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Is There Going to Be a Eurozone Recession in 2020?

The traditional leading indicators are saying different things

Tomasz Wieladek, T. Rowe Price International Economist
T. Rowe Price,  Insights, February 2020

Key insights

  • Two leading eurozone recession indicators—the German bund yield curve and M1 money growth—are currently giving very different signals.
  • Our analysis suggests that neither may be particularly reliable this time because central bank quantitative easing (QE) has weakened the predictive power of both.
  • Consumer and business surveys continue to be reliable predictors of recession in the age of QE—and these suggest the risk of a recession in 2020 is low.


The inversion of the German bund yield curve in the third quarter of last year raised concerns that the eurozone may be heading for a recession (like a U.S. Treasury yield curve inversion, an inverted bund yield curve is regarded as a harbinger of recession). However, eurozone M1 (currency supply in circulation) growth, which is also seen as a reliable indicator of recession, is currently signaling a return to expansion. Which of these two measures should we trust?

German bund yield curve inversions have preceded recessions in Europe since before the euro was formally adopted in 1999 (see Figure 1). There are three probable reasons for this: First, past recessions in Germany have tended to spill over into other economies in mainland Europe; second, German yield curve inversions have reflected macroeconomic shocks in common with all large economies in Europe; and third, prior to the euro, the German deutsche mark was the anchor currency of the European Monetary System of exchange rates, which meant that German yield curve inversions following monetary tightening always likely led to a slowdown/recession in other countries as well.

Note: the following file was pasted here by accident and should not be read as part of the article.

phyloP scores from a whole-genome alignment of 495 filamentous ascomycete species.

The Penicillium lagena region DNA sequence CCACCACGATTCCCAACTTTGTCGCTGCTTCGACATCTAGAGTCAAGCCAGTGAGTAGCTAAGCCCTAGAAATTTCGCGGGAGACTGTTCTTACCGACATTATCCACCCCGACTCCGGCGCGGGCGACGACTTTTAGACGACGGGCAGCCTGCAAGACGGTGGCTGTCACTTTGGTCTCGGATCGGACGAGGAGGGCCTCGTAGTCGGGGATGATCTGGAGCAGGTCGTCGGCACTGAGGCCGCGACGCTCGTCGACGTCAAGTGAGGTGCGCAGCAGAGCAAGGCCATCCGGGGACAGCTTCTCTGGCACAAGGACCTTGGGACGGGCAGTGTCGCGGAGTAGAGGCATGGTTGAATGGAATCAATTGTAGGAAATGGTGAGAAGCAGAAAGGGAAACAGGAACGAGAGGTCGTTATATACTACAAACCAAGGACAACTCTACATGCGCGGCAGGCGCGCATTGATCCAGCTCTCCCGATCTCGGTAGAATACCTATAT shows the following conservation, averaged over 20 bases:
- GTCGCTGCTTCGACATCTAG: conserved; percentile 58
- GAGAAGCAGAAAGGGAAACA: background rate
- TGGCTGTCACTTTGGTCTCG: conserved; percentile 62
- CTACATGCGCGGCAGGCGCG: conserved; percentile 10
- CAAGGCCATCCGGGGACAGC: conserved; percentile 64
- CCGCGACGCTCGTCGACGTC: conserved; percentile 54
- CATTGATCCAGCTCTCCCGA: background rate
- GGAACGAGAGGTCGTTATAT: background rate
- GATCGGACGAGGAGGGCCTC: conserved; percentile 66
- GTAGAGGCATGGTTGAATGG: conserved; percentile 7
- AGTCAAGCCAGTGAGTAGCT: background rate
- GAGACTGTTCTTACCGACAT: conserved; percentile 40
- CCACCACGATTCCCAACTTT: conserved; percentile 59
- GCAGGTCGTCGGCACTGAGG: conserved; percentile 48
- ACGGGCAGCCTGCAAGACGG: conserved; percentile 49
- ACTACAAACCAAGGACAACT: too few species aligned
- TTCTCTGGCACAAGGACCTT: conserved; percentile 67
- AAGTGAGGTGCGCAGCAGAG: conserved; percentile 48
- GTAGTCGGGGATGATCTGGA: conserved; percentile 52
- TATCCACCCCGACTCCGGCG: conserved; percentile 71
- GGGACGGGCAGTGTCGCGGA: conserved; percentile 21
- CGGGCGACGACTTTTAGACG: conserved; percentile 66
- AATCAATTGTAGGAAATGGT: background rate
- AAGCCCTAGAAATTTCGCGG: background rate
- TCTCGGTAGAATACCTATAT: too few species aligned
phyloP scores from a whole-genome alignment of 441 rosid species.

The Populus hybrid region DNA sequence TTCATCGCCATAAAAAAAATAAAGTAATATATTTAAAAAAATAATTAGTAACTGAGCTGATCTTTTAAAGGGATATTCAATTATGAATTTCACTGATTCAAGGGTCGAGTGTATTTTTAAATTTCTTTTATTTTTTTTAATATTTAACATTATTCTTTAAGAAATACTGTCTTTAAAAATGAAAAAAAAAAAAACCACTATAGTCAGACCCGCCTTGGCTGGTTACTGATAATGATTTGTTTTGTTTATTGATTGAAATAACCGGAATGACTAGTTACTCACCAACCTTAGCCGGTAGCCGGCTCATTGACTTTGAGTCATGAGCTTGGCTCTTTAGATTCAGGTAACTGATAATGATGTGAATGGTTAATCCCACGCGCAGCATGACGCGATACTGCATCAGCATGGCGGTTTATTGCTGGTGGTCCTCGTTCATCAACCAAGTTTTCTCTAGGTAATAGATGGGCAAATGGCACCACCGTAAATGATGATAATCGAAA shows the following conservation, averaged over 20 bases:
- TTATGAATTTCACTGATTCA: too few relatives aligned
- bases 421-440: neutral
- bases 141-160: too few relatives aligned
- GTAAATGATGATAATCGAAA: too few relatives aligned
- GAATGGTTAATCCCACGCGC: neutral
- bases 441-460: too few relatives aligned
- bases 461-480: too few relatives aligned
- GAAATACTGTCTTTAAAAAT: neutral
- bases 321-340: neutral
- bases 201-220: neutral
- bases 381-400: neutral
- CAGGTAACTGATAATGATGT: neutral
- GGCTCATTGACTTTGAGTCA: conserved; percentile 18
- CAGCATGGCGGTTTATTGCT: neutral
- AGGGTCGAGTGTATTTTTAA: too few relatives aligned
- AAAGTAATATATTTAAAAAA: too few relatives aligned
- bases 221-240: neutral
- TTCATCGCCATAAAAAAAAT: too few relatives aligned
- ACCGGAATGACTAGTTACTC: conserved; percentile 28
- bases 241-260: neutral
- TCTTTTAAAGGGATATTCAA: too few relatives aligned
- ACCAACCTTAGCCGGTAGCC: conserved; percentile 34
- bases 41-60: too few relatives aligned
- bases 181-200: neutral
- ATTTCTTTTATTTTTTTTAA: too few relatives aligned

Following the adoption of the euro in 1999, inversion in the bund market continued to be a reliable predictor of recessions in the eurozone. This is likely because Germany has one of the highest degrees of financial development in the eurozone and its lack of sovereign risk—unlike, say, Spain and Italy—means that bund yields are more reflective of European Central Bank (ECB) policy rate expectations than term premia. However, during this period, the yield curve inversion also appears to have once sent a false signal: In the first quarter of 2001, the yield curve inverted but no eurozone‑wide recession followed. There was a recession in Germany and then France, but Italy, Spain, and other European countries remained recession‑free as they were experiencing very rapid credit growth as a direct result of the creation of the euro. It is, however, unlikely that these mitigating conditions will be repeated, and inversions in the German yield curve have once again reliably indicated future eurozone recessions.

German bund yield curve inversions have preceded recessions in Europe since before the euro was adopted.

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